Heston Rifle – What To Do At Time of Accident…

5 out of 5

Label: Ernest Jenning Record Co

Produced by: Shane Stoneback

Back when I was really smart, I picked up a Heston Rifle CD as part of a used bin shopping spree, based on whatever criteria I was using at the time, and then, in all of my “I own a Don Caballero CD” instrumental band wisdom, deemed them a knock-off and decided not to keep it.

Some two million years later, I stumbled across the same CD in yet another used bin spree, and the world turns and my tastes mature (right?), and I decide to give it another go. Apparently, “really smart” me was actually pretty dumb.

In the realm of instrumental, I own a lot more than Don Cab now, ranging from the tempered and hush to the extreme and bracing. I do have a preference for groups erring toward the rock side of things, and so do, seemingly, a lot of dang people, since you can pretty much just stumble around blindly hitting links to top 40 tracks and somehow six degrees your way to some moody instrumental act who like Mogwai and Pelican. Amidst all that slow building musical tension, it’s still been hard to find groups that nail a particular balance, something that’s maybe partway between glacially paced stuff and metal freakouts that doesn’t make me wait 15 minutes to get to the goods, and maybe also doesn’t need to absolutely shred to prove a point. Do I like all of those elements? Uh, yeah, but, again: middleground. It can be nice to just put an album on and it’s ready to do its thing.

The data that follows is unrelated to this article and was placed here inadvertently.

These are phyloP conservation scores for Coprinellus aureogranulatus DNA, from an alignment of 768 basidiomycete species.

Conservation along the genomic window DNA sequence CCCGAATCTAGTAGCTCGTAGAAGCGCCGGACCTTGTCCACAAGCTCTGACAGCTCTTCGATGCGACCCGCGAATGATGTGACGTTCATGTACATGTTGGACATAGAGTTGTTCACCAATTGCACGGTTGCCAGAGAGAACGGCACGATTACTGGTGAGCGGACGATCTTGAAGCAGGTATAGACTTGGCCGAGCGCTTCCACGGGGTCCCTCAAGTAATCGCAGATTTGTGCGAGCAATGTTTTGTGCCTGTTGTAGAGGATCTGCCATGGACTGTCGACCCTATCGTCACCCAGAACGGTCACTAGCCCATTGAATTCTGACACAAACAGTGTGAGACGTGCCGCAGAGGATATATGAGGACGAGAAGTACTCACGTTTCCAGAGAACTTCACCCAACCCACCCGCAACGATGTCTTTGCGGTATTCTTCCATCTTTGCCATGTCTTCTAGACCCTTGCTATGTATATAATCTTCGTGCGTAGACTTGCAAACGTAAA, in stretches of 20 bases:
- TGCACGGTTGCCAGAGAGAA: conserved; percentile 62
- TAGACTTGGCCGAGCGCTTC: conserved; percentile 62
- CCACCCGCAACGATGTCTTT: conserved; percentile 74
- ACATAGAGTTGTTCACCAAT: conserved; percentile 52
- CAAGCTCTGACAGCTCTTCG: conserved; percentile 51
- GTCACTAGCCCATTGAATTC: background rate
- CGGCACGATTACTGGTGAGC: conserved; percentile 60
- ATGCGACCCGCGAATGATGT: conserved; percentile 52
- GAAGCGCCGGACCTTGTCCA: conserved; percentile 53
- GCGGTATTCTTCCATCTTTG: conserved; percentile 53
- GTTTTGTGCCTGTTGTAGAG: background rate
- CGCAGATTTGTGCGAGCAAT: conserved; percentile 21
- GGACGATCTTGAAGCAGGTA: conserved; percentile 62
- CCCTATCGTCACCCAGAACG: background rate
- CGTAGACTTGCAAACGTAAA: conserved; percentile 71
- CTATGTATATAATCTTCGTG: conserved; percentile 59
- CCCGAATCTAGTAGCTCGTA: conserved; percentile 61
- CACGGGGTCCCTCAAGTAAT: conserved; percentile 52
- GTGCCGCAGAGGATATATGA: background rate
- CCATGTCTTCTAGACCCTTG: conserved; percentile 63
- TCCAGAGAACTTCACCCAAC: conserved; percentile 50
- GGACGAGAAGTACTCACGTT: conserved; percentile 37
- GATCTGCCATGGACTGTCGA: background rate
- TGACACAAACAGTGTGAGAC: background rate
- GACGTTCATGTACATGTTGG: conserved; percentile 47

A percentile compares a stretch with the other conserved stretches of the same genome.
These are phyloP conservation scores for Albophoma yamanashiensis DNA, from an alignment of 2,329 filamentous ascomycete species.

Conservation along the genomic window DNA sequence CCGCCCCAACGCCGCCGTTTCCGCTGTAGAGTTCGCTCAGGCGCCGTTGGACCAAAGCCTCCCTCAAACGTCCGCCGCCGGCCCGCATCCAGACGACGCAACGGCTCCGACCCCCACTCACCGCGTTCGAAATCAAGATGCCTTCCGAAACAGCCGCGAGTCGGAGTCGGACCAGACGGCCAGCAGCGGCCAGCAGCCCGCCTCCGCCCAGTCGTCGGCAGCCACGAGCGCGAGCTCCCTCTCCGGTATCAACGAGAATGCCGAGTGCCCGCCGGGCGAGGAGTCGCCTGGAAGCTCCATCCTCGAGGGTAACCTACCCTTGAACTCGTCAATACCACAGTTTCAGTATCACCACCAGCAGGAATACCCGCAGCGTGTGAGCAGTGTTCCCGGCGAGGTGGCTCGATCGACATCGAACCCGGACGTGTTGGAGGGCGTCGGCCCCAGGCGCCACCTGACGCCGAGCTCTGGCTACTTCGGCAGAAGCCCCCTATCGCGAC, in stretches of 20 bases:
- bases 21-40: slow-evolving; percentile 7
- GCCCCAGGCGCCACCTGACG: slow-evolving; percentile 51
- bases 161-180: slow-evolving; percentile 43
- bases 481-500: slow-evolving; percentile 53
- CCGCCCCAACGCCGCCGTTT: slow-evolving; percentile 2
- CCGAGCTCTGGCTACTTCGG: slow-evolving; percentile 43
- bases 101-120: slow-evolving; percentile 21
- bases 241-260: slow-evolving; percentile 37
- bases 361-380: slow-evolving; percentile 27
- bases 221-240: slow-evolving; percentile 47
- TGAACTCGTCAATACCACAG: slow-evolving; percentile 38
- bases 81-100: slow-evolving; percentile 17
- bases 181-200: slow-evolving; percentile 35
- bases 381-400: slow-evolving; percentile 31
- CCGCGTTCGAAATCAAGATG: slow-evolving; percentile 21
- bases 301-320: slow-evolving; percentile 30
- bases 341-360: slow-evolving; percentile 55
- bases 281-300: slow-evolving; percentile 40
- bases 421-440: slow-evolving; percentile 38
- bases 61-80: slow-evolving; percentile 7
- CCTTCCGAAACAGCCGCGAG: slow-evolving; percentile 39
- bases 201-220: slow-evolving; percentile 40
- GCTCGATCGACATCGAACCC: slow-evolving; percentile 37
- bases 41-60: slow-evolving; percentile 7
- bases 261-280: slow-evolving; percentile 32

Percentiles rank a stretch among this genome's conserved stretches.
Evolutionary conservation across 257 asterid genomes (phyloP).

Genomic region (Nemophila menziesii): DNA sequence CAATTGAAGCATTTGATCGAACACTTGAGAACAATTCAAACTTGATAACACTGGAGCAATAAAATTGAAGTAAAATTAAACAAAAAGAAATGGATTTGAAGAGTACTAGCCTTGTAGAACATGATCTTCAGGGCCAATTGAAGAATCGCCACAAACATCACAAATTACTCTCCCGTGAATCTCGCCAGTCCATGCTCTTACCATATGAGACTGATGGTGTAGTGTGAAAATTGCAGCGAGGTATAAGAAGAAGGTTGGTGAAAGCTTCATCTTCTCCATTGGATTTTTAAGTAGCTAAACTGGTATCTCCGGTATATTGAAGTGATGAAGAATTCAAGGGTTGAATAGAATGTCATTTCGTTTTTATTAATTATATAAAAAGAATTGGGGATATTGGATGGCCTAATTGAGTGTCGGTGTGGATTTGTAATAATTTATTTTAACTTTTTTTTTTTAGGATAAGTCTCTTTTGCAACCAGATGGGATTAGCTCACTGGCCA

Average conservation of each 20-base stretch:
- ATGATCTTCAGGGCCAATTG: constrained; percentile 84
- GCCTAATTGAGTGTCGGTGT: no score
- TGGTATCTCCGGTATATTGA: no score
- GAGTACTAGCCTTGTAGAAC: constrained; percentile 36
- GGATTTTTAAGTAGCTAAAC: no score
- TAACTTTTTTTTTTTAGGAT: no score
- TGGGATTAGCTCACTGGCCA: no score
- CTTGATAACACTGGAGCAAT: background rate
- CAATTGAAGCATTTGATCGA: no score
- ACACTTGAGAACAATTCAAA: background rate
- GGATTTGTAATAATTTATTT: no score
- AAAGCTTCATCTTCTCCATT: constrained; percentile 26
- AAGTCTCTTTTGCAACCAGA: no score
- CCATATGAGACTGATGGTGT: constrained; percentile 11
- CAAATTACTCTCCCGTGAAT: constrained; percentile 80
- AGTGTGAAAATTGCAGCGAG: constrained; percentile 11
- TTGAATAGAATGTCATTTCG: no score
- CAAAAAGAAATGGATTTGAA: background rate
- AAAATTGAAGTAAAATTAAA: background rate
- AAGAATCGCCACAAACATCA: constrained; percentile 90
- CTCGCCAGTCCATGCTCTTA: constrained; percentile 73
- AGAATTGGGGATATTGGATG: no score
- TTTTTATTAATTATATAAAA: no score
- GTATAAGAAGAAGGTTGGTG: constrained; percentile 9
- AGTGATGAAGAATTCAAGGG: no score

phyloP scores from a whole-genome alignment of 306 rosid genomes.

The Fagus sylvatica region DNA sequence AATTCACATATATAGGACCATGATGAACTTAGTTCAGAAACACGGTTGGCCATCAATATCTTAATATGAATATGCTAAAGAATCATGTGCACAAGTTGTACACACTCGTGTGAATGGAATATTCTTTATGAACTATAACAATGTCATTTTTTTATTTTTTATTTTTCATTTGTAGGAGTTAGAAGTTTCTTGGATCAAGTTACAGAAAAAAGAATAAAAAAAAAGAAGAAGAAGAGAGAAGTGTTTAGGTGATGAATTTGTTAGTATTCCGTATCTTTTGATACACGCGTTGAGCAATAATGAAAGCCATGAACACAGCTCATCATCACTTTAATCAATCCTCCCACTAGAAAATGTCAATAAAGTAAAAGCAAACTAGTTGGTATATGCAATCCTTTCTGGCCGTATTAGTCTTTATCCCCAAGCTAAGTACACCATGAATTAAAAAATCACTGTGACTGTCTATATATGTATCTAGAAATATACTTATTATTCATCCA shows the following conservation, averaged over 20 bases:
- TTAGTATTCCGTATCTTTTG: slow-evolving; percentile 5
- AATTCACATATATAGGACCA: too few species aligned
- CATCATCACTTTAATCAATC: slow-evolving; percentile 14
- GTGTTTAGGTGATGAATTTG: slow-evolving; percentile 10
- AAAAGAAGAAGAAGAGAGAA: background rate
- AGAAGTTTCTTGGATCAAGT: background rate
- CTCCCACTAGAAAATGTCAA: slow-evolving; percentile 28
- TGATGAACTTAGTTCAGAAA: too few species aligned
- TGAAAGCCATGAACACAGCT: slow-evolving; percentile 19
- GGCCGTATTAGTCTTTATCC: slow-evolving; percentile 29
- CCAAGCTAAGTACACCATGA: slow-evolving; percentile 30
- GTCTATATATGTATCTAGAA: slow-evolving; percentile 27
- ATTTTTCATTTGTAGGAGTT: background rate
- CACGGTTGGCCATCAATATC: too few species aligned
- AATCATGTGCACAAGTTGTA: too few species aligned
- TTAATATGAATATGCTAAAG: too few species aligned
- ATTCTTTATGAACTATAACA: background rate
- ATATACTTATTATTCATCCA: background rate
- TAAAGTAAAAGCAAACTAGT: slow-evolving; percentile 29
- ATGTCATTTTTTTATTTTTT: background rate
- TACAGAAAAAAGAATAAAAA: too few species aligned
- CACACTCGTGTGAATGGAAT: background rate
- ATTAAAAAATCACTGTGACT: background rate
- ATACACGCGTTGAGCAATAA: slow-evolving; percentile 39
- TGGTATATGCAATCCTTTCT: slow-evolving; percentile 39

This might’ve been why I dispatched with Heston Rifle on that first outing, for, perhaps, being too accessible. Allowing that that’s a stupid indie asshole reason for criticism, if we want to follow some thread that suggests that accessible = simple, this is similarly disproven by the group’s frequent time changes, and complex arrangements, and the general unpredictability of their songs.

By lazy association, the strings give Heston a Dirty Three vibe, at their most raucous, but the guitar and bass interplay are like a more active version of early Tortoise – very dense and melodic – with the kind of balance of dourness and playfulness Russian Circles might display. These are just hodgepodge references, though, indicative of how HR cut a line down some exacting middle of everything, giving you all of the goods with literally zero filler, and somehow still all of the great build and release tension desired of instrumental acts.

The production from Shane Stoneback is absolutely key: distortion and percussion are edgy as hell, but the bass and strings and wonderfully warm and full; again – middleground. And the group brings the chops to match, enough looseness to give the set a live feel, but with the precision to indicate chops.

You’re likely smarter than me, then and now, so you won’t need warnings to give the disc a full shot: opener Devices to Transcend Dreaming gives you all the mellow and rocking out you’d need in due amounts, then tosses in some prog elements towards the end just to cover their bases. Six more tracks of that and maybe it’s all those other bands that should’ve been playing catch up to Heston instead of, as past me figured, the other way around.